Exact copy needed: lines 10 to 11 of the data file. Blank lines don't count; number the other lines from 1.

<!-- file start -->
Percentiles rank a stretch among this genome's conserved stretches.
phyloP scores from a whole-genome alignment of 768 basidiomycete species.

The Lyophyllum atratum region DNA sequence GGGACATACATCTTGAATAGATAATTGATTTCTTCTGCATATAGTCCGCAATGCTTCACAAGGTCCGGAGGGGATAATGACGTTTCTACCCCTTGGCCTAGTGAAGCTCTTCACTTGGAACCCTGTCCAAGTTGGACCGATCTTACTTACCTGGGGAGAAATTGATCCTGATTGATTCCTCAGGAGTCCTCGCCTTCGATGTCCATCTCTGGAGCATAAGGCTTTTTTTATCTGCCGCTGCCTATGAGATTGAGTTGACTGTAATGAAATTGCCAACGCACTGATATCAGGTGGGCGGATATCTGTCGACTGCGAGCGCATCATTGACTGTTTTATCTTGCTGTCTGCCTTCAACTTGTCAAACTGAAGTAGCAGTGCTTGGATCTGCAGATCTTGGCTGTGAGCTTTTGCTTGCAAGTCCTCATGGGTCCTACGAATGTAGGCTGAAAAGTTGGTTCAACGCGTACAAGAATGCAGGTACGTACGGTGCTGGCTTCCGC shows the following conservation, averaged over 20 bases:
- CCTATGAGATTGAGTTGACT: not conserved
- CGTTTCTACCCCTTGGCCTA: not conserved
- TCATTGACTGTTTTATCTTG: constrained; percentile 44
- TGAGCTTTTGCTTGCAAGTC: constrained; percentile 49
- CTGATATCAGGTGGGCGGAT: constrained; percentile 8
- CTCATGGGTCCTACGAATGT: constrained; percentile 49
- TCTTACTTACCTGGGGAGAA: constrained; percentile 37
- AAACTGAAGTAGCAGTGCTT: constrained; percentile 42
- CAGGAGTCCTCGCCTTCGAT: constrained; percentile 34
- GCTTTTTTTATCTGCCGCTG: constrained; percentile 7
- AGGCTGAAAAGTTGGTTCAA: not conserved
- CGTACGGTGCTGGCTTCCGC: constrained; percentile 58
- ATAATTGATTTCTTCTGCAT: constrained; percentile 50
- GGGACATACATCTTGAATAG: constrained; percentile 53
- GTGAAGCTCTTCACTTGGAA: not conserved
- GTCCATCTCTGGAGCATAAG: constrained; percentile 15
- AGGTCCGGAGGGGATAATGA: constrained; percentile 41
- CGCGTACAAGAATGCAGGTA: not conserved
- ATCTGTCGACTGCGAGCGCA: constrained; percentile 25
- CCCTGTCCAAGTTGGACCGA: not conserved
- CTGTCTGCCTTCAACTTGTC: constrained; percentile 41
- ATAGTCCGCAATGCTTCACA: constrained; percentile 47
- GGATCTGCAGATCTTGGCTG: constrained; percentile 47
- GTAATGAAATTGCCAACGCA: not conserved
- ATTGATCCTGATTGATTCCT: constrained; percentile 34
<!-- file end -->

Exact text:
- TCTTACTTACCTGGGGAGAA: constrained; percentile 37
- AAACTGAAGTAGCAGTGCTT: constrained; percentile 42